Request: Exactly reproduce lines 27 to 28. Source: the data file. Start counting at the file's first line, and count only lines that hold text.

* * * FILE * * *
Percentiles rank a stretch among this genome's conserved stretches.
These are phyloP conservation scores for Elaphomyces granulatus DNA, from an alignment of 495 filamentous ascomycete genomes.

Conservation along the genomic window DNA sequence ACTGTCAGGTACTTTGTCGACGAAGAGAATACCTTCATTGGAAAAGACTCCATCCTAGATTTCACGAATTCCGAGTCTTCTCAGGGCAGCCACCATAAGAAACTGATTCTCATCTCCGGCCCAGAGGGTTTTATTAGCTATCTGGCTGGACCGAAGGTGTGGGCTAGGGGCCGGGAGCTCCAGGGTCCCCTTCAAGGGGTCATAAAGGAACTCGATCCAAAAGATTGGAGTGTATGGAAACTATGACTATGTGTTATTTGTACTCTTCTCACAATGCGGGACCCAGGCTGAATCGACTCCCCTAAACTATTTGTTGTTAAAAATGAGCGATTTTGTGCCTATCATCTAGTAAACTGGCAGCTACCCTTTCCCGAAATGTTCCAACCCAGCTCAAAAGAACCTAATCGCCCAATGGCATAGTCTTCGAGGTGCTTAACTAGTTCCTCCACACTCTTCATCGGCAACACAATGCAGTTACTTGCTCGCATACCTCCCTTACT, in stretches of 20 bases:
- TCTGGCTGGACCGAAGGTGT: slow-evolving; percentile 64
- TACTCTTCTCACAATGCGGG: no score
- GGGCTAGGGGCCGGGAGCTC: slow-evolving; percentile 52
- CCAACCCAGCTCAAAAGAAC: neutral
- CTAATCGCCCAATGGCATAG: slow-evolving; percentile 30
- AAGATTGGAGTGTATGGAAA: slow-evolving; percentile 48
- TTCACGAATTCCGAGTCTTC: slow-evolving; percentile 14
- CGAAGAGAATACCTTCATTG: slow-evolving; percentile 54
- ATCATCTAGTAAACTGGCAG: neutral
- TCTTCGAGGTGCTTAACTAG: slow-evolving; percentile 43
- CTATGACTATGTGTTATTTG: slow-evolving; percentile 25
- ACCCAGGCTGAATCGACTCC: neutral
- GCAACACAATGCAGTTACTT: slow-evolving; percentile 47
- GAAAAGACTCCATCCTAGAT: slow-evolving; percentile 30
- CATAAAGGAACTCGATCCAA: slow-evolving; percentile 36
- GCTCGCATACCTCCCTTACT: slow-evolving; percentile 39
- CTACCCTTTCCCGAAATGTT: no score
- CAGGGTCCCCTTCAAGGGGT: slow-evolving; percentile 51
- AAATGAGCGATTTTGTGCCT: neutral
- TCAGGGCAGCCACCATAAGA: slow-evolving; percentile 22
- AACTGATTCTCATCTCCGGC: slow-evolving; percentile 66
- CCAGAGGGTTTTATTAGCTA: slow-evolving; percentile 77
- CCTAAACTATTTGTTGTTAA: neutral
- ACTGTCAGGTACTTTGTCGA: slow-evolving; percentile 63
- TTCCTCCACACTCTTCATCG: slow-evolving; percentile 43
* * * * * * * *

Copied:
- ACTGTCAGGTACTTTGTCGA: slow-evolving; percentile 63
- TTCCTCCACACTCTTCATCG: slow-evolving; percentile 43